person operating your front desk should know how to review the patient’s digital record and suggest a suitable time slot.

EHR systems are getting more and more advanced now and can be integrated with pre-test equipment. This means that your staff won’t have to enter the patient data because it will be added to the system automatically. You can review patient records whenever you need to and add information about old exams to newer patient records as well.

Final Words

Electronic health records simplify time-consuming procedures and streamline your core processes. You can invest in a cloud-based EHR solution to make things easier for your IT department.

EHRs also come with templates that can be used to complete routine tasks more easily with just a few clicks and keystrokes. You can even let your patients enter their own information by setting up your system with a patient portal.

Now that you’ve learned how to use EHRs more efficiently, there’s nothing stopping you from improving your quality of care and providing an enhanced experience to all your patients.

Pros and Cons of a Split Lease

Are you considering accepting a split lease with another OD?  With this decision comes both advantages and disadvantages to your practice, and whether the pros outweigh the cons will depend on your individual preferences and vision for your career.  Here we outline the positives and the negatives of splitting your lease to help you decide whether this route is right for you.

Pros

  1. You won’t have to hire another employee.
    Instead of having to hire a new employee yourself, a split lease will allow you to simply come in and do your own sublease, while the other OD has their own set of patients.
  2. You can keep your current hours.
    If you are happy with your hours and income, and your practice is growing, splitting the lease can be beneficial to you. With a split lease, you will not have to increase your hours to accommodate more clients.
  3. You will can access to more new patients.
    Having another OD working hours opposite yours can benefit you in the long run, as patients can be referred back and forth between ODs if you agree to do so. Consider referring patients for specialty care and for certain insurances only one of you is willing to take.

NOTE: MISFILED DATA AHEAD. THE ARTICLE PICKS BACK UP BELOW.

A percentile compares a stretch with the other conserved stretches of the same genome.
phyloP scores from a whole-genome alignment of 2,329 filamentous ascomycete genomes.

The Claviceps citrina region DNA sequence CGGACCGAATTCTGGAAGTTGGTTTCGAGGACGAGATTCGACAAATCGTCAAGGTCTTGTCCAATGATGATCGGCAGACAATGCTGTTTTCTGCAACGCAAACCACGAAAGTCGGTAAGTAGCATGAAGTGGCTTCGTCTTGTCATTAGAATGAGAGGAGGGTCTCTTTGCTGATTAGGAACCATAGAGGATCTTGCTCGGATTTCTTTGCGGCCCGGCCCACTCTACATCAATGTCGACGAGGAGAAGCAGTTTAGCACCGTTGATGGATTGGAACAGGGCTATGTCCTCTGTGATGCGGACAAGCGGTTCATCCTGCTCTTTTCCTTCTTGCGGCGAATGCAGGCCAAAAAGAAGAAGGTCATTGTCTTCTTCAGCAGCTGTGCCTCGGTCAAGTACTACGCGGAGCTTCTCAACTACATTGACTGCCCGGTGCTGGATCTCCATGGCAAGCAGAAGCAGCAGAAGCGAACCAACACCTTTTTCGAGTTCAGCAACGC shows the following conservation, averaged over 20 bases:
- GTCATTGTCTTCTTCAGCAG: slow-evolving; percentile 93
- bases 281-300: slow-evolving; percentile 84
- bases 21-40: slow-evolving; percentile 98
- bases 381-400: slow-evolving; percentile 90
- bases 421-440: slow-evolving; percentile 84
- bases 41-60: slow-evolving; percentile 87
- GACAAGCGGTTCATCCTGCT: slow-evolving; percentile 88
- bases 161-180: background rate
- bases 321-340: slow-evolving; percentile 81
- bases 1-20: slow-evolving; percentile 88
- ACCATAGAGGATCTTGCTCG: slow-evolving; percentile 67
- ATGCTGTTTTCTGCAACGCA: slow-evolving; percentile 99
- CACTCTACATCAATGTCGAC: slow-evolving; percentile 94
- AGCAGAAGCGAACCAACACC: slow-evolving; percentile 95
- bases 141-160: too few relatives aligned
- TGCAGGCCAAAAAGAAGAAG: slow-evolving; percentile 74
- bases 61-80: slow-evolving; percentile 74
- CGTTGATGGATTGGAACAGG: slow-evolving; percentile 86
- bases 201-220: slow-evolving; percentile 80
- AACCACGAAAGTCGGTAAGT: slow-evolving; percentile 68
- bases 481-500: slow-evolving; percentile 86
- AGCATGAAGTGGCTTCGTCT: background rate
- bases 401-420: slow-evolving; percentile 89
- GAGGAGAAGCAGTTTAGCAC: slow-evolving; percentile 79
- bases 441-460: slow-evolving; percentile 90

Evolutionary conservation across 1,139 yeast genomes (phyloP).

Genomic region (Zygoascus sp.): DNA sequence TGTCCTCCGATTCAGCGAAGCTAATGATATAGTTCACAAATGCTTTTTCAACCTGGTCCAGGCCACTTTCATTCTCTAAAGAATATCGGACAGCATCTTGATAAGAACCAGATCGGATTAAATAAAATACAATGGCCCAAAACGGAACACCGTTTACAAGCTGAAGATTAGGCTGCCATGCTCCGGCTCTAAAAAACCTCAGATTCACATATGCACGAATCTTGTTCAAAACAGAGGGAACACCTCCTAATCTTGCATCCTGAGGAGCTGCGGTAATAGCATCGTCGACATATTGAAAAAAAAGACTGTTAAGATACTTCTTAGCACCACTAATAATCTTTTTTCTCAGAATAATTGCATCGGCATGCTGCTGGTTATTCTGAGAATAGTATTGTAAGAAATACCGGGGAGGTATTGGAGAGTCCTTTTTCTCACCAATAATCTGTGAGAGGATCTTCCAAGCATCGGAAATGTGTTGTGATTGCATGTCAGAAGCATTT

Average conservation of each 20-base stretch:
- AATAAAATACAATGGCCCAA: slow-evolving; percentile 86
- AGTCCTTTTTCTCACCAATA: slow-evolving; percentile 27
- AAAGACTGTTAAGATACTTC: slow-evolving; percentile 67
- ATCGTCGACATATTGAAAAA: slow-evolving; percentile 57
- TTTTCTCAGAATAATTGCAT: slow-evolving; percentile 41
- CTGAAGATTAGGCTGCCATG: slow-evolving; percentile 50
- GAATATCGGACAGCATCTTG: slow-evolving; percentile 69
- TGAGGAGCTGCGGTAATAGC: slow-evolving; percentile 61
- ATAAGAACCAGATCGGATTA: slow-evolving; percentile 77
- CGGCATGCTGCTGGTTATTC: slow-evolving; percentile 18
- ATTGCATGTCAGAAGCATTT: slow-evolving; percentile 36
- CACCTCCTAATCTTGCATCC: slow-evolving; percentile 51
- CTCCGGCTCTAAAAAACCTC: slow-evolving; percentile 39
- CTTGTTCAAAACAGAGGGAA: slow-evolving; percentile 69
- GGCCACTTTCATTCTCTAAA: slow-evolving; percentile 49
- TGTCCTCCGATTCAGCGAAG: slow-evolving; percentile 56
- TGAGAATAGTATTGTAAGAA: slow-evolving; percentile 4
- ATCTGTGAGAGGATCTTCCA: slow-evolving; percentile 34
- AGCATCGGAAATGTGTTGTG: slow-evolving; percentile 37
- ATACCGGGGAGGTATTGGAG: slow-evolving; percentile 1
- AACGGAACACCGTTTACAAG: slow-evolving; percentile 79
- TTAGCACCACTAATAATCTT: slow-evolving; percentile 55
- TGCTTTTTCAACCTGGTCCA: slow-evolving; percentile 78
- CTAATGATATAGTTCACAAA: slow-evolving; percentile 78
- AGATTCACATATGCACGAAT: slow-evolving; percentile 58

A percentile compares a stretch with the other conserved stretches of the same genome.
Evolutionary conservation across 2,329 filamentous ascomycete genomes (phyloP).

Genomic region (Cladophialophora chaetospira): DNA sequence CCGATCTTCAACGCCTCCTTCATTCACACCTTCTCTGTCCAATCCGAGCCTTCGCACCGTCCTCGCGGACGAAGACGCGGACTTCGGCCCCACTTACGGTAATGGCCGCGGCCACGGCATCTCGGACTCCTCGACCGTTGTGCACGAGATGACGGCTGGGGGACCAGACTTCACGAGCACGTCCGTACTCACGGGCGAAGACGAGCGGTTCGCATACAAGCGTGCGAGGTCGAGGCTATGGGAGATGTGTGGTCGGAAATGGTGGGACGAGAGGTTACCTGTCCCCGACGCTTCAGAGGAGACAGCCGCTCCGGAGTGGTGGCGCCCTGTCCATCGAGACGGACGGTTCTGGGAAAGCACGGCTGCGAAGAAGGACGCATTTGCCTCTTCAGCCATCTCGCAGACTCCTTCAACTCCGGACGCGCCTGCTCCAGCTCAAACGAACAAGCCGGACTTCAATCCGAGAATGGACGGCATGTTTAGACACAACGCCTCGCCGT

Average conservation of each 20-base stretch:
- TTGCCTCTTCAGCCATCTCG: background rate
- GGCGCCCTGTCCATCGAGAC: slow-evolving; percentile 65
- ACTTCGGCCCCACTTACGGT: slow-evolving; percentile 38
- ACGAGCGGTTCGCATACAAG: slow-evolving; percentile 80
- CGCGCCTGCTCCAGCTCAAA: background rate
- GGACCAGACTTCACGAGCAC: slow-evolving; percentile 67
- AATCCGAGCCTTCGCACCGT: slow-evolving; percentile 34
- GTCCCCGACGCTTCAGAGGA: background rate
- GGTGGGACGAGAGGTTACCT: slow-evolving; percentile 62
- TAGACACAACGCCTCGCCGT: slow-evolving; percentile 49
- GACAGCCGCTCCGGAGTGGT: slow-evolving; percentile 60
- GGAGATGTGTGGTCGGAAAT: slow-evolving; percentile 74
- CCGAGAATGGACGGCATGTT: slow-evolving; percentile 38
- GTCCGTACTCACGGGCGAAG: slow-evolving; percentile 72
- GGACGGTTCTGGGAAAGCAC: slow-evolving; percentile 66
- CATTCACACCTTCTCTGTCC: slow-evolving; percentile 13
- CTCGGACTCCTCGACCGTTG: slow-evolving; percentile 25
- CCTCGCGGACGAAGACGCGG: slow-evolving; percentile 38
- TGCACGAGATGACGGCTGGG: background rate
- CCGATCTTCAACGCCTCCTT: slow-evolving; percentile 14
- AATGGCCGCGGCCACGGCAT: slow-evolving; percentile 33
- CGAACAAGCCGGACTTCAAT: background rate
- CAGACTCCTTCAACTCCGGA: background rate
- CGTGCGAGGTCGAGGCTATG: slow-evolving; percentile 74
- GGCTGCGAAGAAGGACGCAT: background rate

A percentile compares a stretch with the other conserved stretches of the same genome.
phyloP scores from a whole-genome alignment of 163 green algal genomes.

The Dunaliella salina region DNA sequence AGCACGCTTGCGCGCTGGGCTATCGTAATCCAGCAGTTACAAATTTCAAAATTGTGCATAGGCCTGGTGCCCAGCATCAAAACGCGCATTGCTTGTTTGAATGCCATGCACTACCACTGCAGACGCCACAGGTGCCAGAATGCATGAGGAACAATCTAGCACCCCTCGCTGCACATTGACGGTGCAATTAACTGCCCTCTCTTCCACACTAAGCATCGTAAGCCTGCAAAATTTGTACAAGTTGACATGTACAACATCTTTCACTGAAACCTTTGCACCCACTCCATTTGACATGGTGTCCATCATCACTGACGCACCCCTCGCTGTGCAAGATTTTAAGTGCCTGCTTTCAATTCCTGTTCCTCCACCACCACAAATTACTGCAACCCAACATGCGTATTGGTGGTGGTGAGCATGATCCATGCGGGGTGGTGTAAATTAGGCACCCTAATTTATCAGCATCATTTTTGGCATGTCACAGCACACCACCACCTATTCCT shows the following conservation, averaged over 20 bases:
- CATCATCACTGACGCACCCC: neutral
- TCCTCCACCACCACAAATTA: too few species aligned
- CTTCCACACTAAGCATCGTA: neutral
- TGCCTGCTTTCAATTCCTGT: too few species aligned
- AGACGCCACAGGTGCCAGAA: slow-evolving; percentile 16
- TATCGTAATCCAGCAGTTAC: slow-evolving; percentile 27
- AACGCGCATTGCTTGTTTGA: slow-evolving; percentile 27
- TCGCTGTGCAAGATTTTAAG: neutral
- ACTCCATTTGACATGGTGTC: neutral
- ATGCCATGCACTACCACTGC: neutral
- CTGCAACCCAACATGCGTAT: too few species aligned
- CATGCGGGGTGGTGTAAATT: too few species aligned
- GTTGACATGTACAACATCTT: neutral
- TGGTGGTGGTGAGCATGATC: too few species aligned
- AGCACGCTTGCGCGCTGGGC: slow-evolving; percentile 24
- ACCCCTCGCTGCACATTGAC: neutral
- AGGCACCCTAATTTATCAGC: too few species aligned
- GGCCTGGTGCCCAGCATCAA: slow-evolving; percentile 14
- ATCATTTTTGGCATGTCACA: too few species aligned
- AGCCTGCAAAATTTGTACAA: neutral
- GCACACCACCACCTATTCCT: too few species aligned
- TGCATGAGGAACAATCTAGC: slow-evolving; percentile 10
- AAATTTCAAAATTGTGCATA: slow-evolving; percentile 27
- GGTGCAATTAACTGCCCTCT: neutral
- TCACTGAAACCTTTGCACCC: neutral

4. You can reduce costs.
    As patient volume and retention goes up over the years, your rent will also increase. With a split lease, however, you will be able to see more patients per day while paying the same rent. In addition, you can consider partnering with the other OD to get new technology that can be shared.

Cons

  1. You can lose leverage in your sublease.
    Splitting a lease can cause you to lose leverage in your sublease that is difficult to get back. Negotiation therefore becomes difficult and your options become more limited once the deal has been made.
  2. You will have a forced partnership.
    When splitting a lease, you will be sharing your space with whichever OD the corporate optical decides to bring in. Unlike hiring an employee, you will not be able to choose who you will be partnering with.
  3. You will have a reputation by association.
    With a split lease comes an association with the other OD who is brought in. The reputation of the other OD, therefore, can impact you and your practice. If you are concerned with having as much control over your practice’s reputation as possible, you may not want to split your location with another OD.
  4. Your lease may be terminated more easily.
    With another OD in the same location as you, it is possible that this OD could ultimately become your replacement. This is something to be weary of when considering splitting your lease.
  5. It may be difficult to get patients to follow you.
    After splitting your lease with another OD, if at any point you decide to change locations, it will be harder to get patients to follow you. Patients who are happy with that location can simply choose to become clients of the other OD, resulting in the loss of some of your business.